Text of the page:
Tree Shaking, an introduction

What is tree shaking and why is it important and useful?

The term tree shaking comes from the JavaScript world and is a form of what is otherwise referred to as dead code elimination: tree shaking allows to reduce the amount of JavaScript code to what is really needed. The term was introduced by Rollup.

The idea behind tree shaking is to imagine the various dependencies of code as a tree. On the one hand, this tree becomes bigger, more complex, and more branched over time, because more and more dependencies are added in the form of additional packages. On the other hand, older dependencies are gradually no longer integrated or used. The packages are still there but no longer “tied.”

When you “shake” this tree, everything that is not firmly attached to the trunk or branches falls to the ground – the packages that are no longer firmly tied and therefore no longer needed fall off.

In addition to minimizing and compressing JavaScript code, tree shaking is probably the most important tool for speeding up the load time of a web app – not least because it directly influences the quantity of code.

Why does this matter? 170 KB !== 170 KB

Let’s compare 170 KB of JavaScript code (compressed) with the same number of bytes for a JPEG image, as measured on a 3- to 4-year-old smartphone with a 3G connection.

In both cases, the browser needs the same amount of time for downloading, because it is the same amount of data.

But when you look at the time the browser needs for further processing of the data in each case, then it becomes clear how cost-intensive JavaScript code is. To display the image, the browser needs about 0.1 s. In contrast, the JavaScript code is first unpacked to about 500 KB of code. This code then needs about 3.5 s to parse/compile and execute: 35 times as much time!

How should I write my code?

The mechanism behind tree shaking relies on static code analysis enabled by EMS notation (import/export):

import { foo } from './bar.js'

By specifically importing variables and functions, we are already saying which parts of the code we need and which we don’t:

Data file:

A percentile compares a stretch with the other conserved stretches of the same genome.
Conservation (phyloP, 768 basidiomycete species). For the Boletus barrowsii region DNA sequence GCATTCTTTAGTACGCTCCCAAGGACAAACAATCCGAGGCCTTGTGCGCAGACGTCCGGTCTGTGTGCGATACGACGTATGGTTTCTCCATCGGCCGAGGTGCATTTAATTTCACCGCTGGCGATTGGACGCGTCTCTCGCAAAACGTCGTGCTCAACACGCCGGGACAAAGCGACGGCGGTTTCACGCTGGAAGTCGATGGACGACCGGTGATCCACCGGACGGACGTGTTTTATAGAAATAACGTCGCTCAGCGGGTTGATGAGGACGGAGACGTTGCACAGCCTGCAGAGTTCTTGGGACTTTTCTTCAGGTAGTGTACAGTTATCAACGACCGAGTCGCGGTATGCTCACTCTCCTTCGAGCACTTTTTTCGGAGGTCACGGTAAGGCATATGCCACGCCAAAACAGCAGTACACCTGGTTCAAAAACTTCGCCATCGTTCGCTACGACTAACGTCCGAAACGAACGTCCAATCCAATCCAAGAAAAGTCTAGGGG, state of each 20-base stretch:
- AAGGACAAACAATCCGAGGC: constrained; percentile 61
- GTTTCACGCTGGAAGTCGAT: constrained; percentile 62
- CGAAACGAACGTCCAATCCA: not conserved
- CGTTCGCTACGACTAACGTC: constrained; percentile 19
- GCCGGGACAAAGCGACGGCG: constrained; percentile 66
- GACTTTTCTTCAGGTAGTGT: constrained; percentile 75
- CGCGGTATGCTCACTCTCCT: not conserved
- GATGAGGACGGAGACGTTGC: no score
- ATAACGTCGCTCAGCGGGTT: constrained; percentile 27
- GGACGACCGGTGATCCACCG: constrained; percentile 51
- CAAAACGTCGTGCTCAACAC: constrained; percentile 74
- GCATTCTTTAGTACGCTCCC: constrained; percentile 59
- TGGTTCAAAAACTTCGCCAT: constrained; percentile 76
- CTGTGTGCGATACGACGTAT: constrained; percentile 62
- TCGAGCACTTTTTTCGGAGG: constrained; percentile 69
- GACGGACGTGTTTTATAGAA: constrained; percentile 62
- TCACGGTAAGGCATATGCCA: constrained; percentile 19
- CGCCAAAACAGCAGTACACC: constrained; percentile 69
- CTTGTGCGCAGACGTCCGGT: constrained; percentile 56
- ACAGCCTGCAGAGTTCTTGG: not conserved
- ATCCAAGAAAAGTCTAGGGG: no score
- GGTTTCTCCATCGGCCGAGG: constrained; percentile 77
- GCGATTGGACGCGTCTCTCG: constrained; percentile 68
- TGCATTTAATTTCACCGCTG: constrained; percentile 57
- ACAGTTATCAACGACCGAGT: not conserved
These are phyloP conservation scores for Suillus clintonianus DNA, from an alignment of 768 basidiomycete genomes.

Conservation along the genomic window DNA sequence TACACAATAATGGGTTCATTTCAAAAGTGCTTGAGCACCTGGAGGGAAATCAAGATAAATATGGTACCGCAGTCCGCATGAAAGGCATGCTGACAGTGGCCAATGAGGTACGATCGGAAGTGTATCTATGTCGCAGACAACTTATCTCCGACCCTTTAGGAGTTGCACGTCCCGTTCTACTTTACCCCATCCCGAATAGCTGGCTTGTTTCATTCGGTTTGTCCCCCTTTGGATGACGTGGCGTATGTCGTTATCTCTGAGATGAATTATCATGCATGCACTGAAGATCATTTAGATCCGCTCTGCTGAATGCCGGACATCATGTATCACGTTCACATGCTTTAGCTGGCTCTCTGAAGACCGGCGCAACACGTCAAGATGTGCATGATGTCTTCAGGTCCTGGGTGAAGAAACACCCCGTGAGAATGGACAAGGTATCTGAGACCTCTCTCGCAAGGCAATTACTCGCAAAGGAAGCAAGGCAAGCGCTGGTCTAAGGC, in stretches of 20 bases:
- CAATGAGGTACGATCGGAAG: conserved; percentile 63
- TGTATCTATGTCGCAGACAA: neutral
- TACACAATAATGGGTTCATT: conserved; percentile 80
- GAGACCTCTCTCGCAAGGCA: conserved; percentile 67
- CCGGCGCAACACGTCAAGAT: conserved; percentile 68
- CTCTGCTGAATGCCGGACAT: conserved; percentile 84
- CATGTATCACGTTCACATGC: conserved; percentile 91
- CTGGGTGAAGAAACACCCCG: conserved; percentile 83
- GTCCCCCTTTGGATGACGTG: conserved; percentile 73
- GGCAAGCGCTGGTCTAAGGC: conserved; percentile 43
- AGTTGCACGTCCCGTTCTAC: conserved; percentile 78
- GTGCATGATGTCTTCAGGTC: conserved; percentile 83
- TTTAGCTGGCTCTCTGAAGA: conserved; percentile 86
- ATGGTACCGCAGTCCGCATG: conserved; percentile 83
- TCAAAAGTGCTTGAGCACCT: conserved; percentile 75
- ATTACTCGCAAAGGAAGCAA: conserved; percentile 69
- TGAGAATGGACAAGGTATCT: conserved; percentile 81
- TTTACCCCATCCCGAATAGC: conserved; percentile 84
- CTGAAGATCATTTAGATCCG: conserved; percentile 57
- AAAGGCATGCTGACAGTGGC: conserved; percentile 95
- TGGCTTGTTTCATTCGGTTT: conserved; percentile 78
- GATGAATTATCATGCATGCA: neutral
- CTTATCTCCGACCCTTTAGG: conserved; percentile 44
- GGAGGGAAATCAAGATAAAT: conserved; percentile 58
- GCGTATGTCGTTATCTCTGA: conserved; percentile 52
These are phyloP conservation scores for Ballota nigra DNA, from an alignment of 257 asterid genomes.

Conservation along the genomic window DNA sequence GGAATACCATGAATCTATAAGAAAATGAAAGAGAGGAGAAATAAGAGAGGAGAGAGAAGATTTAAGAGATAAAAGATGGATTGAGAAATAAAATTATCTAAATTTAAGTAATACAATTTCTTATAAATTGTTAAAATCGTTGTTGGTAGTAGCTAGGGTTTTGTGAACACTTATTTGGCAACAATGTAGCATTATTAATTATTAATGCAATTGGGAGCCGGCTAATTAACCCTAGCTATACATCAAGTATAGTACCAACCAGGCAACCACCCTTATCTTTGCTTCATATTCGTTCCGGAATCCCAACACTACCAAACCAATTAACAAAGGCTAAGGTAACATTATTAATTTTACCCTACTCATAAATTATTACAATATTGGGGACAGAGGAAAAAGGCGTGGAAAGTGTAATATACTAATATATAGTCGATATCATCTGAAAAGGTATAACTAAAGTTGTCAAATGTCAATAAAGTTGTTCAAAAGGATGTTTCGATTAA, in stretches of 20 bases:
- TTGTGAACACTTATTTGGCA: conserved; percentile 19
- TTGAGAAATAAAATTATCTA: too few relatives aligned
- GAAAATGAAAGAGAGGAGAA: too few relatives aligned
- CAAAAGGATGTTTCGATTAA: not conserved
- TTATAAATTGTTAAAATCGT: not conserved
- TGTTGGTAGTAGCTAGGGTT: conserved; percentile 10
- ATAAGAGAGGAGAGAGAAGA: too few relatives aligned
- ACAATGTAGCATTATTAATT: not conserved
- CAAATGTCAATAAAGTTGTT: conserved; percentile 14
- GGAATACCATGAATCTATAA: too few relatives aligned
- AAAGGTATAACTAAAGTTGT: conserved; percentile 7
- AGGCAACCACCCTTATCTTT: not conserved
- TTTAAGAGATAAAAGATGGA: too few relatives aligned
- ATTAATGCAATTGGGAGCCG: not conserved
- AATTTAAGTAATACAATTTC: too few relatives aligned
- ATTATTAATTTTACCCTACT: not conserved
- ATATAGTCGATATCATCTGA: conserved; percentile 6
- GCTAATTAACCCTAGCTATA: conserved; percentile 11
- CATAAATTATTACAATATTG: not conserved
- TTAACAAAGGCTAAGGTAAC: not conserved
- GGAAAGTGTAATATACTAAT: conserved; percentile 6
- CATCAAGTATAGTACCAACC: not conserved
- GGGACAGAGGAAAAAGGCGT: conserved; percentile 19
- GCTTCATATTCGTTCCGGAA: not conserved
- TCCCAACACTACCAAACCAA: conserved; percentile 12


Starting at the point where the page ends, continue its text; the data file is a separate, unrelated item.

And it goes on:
export { Foo, Bar }


import { Foo } from 'module' // ‘Bar’ is not used and is therefore removed from the bundle later by tree shaking

webpack marks these code locations on this basis so that they can be removed by tools like UglifyJS.

However, it is necessary that the source, in this case “bar.js,” is written in EMS format. In CommonJS notation, it is not possible for applications such as webpack or Rollup to perform a static code analysis on the basis of this format. Usually you don’t have any problems with files you yourself have created if in them, you use the EMS format.

Caution with dependencies

Theimportstatement does not allow you to recognize whether the source is written in EMS format. This requires that you take a look at the package.json file of the dependency.

As you know, the dependency is resolved with the file that is below the “main” field, but bundlers like webpack or Rollup are looking for the “module” field to find an EMS version of the dependency.

Common dependencies in which the code is not in EMS format include:

Depending on the dependency, there may be ways to still use these in a manner that facilitates tree shaking. For more in this regard, refer to:

Caution with Babel, too

Once we have ensured that the conditions for tree shaking are met by how we write our imports and dependencies, only Babel can get in the way. If you use “babel-preset-env,” it will convert the EMS format into CommonJS in the default settings. To prevent this from happening, set the “modules” option to false.


  • Use webpack
  • Use the ES2015 module syntax (import and export)
  • Make sure that tools like Babel or preset-env do not convert your EMS code to CommonJS
  • Use tools like Uglify or Terser via the Production Build of webpack to also execute tree shaking


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